Estate Sale Tips For Buyers
Estate sales can yield a wide variety of valuable items, ranging from antique furniture and firearms to collectable dolls and autographed sports memorabilia, at rock-bottom prices. Homeowners and their families often hold them when they are either or moving, downsizing, or simply looking to earn some extra cash. You can take advantage of this opportunity by perusing around some of the estate sales in your area, looking for valuable items being sold at low prices.
The golden rule of attending an estate sale is to be there on the opening day. If an estate sale is schedule for the weekend (Friday-Sunday), clear your calendar for Friday so you can attend the first day. Why is this necessary? Well, waiting until the second or third day means others buyers will have already looked through the home, some of whom likely purchased a few items. Being there on day one will prevent this from happening, ensuring no high-dollar valuables are scooped up by other treasure-seekers.
Although not unheard of, most people who host estate sales do not have a credit card processing machine, nor will they accept checks. If you're planning to attend an estate sale, make sure you bring cash. Now for the million-dollar question: how much cash should I bring? There's really no easy answer to this question, as it varies depending on the type of estate sale and what you are hoping to buy. With that said, a couple hundred dollars should suffice in most situations. And if you need more dough, you can always make a trip to a nearby ATM.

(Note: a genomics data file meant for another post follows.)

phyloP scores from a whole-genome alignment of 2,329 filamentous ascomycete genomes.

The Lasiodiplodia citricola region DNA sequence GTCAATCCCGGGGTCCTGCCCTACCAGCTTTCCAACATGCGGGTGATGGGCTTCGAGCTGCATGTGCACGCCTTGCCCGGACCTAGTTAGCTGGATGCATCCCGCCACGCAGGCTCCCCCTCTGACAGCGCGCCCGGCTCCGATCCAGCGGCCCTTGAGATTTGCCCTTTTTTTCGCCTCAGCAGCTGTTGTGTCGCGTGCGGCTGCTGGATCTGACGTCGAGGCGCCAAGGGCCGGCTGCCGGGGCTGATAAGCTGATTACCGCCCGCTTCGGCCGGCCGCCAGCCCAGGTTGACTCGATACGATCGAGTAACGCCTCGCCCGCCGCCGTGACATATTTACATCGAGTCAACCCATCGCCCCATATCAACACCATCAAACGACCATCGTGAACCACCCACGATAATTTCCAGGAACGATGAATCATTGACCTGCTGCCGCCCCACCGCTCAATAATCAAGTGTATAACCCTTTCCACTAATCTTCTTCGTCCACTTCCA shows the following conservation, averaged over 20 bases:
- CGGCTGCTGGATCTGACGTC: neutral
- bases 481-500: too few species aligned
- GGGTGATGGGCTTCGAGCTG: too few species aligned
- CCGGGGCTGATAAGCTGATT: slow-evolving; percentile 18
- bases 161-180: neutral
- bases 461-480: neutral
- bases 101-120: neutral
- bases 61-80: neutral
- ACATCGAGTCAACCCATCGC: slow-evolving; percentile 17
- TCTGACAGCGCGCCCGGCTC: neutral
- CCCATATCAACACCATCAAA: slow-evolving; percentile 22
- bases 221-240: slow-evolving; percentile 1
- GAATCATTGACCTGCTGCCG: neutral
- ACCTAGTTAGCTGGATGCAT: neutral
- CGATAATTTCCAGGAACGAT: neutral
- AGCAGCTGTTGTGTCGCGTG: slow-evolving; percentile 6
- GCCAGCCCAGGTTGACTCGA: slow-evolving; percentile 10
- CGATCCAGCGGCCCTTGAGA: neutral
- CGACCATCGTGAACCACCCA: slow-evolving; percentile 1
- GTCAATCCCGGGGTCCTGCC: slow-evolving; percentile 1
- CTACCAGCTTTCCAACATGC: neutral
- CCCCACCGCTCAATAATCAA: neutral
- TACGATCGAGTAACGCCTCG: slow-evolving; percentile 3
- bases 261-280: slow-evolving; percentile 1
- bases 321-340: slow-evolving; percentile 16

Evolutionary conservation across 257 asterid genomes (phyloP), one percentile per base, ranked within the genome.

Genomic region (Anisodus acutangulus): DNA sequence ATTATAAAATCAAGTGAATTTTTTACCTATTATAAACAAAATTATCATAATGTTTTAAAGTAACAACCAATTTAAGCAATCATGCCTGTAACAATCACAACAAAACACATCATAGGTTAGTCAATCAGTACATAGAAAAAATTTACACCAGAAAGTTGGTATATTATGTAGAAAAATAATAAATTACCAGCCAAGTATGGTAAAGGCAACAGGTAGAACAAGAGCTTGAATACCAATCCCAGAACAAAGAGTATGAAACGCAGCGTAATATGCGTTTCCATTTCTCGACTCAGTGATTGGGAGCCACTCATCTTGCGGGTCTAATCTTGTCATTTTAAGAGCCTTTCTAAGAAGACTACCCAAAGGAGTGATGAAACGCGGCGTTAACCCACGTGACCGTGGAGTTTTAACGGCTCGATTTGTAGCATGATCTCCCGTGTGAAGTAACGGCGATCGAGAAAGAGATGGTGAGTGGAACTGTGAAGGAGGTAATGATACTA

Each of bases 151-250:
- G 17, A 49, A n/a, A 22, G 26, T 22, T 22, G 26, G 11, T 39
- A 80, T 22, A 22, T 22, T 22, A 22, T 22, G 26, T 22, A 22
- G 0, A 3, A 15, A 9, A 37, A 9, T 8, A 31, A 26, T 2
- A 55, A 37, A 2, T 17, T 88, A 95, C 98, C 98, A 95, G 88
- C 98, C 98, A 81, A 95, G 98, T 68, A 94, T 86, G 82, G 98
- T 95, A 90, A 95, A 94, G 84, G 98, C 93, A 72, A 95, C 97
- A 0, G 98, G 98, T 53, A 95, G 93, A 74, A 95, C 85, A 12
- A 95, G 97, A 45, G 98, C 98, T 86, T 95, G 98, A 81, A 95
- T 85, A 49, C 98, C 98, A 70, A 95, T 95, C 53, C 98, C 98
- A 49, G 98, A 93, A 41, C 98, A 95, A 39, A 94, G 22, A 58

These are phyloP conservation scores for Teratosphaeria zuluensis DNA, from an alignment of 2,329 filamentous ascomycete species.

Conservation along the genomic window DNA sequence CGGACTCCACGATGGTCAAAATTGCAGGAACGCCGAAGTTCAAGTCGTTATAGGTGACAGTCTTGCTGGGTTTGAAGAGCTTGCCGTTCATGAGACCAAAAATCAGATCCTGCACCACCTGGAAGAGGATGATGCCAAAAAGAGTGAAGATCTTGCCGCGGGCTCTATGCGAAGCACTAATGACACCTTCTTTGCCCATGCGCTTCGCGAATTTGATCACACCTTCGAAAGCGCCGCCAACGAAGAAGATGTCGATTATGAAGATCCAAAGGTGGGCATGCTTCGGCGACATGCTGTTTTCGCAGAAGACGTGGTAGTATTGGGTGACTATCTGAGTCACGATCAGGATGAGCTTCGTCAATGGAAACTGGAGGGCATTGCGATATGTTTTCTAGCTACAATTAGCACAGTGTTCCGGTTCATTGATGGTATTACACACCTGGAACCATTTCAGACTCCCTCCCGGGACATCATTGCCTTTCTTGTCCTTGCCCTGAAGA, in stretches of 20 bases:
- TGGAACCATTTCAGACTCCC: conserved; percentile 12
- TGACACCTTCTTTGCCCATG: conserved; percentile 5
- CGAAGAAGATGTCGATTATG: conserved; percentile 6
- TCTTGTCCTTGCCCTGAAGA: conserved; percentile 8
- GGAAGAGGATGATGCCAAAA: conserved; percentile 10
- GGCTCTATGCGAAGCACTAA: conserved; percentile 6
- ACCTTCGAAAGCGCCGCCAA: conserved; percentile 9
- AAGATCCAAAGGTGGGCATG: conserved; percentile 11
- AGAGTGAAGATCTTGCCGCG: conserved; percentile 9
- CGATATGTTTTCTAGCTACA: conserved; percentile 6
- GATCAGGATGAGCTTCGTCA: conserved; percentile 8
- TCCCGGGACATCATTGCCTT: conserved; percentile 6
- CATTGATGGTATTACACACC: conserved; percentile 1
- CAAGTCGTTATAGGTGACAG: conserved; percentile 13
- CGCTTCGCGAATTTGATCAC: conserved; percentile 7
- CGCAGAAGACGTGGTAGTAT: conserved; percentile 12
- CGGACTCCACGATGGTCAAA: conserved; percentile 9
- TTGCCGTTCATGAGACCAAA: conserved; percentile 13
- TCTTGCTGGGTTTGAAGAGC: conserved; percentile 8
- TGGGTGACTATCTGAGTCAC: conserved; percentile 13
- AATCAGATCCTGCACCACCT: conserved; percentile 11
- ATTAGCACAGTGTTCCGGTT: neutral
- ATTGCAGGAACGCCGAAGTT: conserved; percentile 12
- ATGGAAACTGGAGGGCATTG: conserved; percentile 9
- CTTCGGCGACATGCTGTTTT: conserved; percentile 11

Bring a Friend
In addition to offering morale support, a friend (or family member) can help you load and unload any large items purchased at the estate sale. Unfortunately, most estate sale hosts won't help you load furniture or other items; therefore, it's your responsibility to make the necessary arrangements. Having someone there with you can make a world of difference, allowing you to quickly and easily load large items without breaking your back in the process.
Respect The Owner's Property
Be mindful and courteous when browsing through an estate sale. Far too many people rummage through the owner's property, often causing damage to the items. Assuming the owner's doesn't mind, you can touch the property -- but use caution to ensure you don't accidentally damage it. Because after all, it's still his or her property until you (or someone else) buys it.
Do you participate in estate sales?